David Wolpe, a rabbi at Sinai Temple in Los Angeles, was quoted in a New York Times article saying; the notion that the Bible is not literally true ‘’is more or less settled and understood among most Conservative rabbis.’’ That is mostly true among liberal rabbis and Jews as well. So, why study Torah?
One of my teachers called the Bible literature, not journalism. Again, so why study it? Well, you see, I was a literature major and English teacher for many years. And what I learned is that truth comes not necessarily from fact, but from allegories that present universal human behavior and its consequences. One thing I have always loved about the Bible and our tradition is we don’t have saints! Can you think of a hero of the Tanakh that did not have flaws? For me, the Torah is a treasure trove of lessons and insights into the recesses of our own hearts and souls. It is why we can study the Torah year after year, and each time we read a parsha, we can glean new awareness.
Now I know, this view of the Torah as human rather than divine will upset a number of people. An orthodox rabbi once asked me, “well if G-d did not provide us with a moral code, what would keep us from killing each other?” Good question! Maybe as a species, we ultimately learned that our individual survival depended on the survival and thriving of others in our community. At least that is what some sociologists say.
But still, it goes against so much of what many of us were brought up to believe, and it is so hard to give up what was once so comforting. But think about it this way: Judaism is about questioning. It is about finding your way in a world that is fraught with spiritual, psychological and physical obstacles. We are challenged to find our own answers. The people in the pages of our Tanakh are just like us. How did they confront their challenges and what were the outcomes? What did Joseph have to endure to evolve from a somewhat bratty kid to a tzadik? And how does Jacob’s duplicity in his youth affect him later on? And then there’s David—a seriously flawed man who is revered as one of our heroes. What’s that about?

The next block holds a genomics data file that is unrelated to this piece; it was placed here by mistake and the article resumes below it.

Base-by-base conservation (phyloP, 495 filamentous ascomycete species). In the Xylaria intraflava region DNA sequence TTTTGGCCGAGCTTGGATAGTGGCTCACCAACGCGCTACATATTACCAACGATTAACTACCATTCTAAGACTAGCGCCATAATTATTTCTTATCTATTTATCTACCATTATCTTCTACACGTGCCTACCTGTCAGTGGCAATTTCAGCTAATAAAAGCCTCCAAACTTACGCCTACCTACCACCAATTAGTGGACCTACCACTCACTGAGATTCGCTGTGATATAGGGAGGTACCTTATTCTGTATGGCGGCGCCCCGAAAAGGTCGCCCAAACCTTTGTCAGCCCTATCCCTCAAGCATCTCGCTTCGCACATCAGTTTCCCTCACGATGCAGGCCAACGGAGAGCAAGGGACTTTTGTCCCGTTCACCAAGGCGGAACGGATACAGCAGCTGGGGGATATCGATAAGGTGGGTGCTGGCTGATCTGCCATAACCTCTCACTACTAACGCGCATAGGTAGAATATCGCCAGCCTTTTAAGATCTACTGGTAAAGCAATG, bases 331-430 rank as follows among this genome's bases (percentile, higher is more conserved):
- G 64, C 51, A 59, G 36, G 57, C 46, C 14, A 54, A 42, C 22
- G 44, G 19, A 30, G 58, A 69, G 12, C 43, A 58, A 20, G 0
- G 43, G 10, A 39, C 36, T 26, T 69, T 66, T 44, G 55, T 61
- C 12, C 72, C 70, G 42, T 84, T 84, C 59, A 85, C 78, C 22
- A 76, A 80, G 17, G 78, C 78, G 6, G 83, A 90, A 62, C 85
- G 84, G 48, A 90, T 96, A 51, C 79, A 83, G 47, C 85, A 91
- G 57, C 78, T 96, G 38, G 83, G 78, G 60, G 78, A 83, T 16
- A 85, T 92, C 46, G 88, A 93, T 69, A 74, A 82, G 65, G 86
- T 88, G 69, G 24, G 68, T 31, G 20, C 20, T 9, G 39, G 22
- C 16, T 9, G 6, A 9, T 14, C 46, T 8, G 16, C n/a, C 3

A few months ago I visited the California Institute of Women—a prison that has a vibrant Jewish program. When I asked those who had converted to Judaism what it was that attracted them—they all said the same thing: “It offers us a path to live by and shows us that forgiveness is possible through our own actions.”
Well, that’s why we study Torah. To say it is “just literature” is to demean its value, and even more, the place it has held in the Jewish community. When we didn’t have a state, we had Torah to bind us together with other Jews. When we were discriminated against and persecuted, we held fast to Torah to keep us spiritually alive. And as we confront new challenges and terrors in our world today, we have the Torah to remind us that we can prevail. So Happy Shavuot – Go study!
Florence L. Dann, a fifth year rabbinical student at the Academy for Jewish Religion in LA has been a contributing writer to Jlife since 2004.